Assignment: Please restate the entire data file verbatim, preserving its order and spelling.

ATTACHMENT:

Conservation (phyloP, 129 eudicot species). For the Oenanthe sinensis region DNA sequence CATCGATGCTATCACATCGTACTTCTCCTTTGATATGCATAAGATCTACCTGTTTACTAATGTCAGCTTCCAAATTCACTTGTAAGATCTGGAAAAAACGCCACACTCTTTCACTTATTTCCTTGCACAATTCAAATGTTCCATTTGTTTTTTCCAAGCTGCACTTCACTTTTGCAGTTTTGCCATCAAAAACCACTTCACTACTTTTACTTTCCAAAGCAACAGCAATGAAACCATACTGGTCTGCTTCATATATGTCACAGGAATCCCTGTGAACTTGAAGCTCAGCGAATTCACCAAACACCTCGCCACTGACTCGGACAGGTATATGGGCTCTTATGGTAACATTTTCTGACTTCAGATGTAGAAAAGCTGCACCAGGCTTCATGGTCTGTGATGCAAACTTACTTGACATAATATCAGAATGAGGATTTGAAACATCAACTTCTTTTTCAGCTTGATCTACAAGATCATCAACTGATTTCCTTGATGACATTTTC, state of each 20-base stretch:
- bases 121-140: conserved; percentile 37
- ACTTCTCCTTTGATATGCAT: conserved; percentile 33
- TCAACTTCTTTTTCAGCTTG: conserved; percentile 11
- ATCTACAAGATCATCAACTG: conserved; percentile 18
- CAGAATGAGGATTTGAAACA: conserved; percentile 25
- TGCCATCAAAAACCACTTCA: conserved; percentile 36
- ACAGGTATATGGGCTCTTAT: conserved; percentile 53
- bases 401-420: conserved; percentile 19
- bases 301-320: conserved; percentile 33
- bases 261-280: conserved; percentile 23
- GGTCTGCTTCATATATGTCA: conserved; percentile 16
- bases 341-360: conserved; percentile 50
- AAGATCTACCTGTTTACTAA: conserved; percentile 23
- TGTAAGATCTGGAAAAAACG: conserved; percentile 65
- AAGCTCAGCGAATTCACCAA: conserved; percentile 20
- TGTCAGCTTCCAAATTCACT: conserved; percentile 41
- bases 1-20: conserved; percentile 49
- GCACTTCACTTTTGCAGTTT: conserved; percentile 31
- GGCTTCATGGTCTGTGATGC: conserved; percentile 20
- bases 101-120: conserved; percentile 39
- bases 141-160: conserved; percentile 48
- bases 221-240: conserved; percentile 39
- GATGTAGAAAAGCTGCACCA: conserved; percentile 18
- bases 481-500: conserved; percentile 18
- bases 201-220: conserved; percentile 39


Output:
Conservation (phyloP, 129 eudicot species). For the Oenanthe sinensis region DNA sequence CATCGATGCTATCACATCGTACTTCTCCTTTGATATGCATAAGATCTACCTGTTTACTAATGTCAGCTTCCAAATTCACTTGTAAGATCTGGAAAAAACGCCACACTCTTTCACTTATTTCCTTGCACAATTCAAATGTTCCATTTGTTTTTTCCAAGCTGCACTTCACTTTTGCAGTTTTGCCATCAAAAACCACTTCACTACTTTTACTTTCCAAAGCAACAGCAATGAAACCATACTGGTCTGCTTCATATATGTCACAGGAATCCCTGTGAACTTGAAGCTCAGCGAATTCACCAAACACCTCGCCACTGACTCGGACAGGTATATGGGCTCTTATGGTAACATTTTCTGACTTCAGATGTAGAAAAGCTGCACCAGGCTTCATGGTCTGTGATGCAAACTTACTTGACATAATATCAGAATGAGGATTTGAAACATCAACTTCTTTTTCAGCTTGATCTACAAGATCATCAACTGATTTCCTTGATGACATTTTC, state of each 20-base stretch:
- bases 121-140: conserved; percentile 37
- ACTTCTCCTTTGATATGCAT: conserved; percentile 33
- TCAACTTCTTTTTCAGCTTG: conserved; percentile 11
- ATCTACAAGATCATCAACTG: conserved; percentile 18
- CAGAATGAGGATTTGAAACA: conserved; percentile 25
- TGCCATCAAAAACCACTTCA: conserved; percentile 36
- ACAGGTATATGGGCTCTTAT: conserved; percentile 53
- bases 401-420: conserved; percentile 19
- bases 301-320: conserved; percentile 33
- bases 261-280: conserved; percentile 23
- GGTCTGCTTCATATATGTCA: conserved; percentile 16
- bases 341-360: conserved; percentile 50
- AAGATCTACCTGTTTACTAA: conserved; percentile 23
- TGTAAGATCTGGAAAAAACG: conserved; percentile 65
- AAGCTCAGCGAATTCACCAA: conserved; percentile 20
- TGTCAGCTTCCAAATTCACT: conserved; percentile 41
- bases 1-20: conserved; percentile 49
- GCACTTCACTTTTGCAGTTT: conserved; percentile 31
- GGCTTCATGGTCTGTGATGC: conserved; percentile 20
- bases 101-120: conserved; percentile 39
- bases 141-160: conserved; percentile 48
- bases 221-240: conserved; percentile 39
- GATGTAGAAAAGCTGCACCA: conserved; percentile 18
- bases 481-500: conserved; percentile 18
- bases 201-220: conserved; percentile 39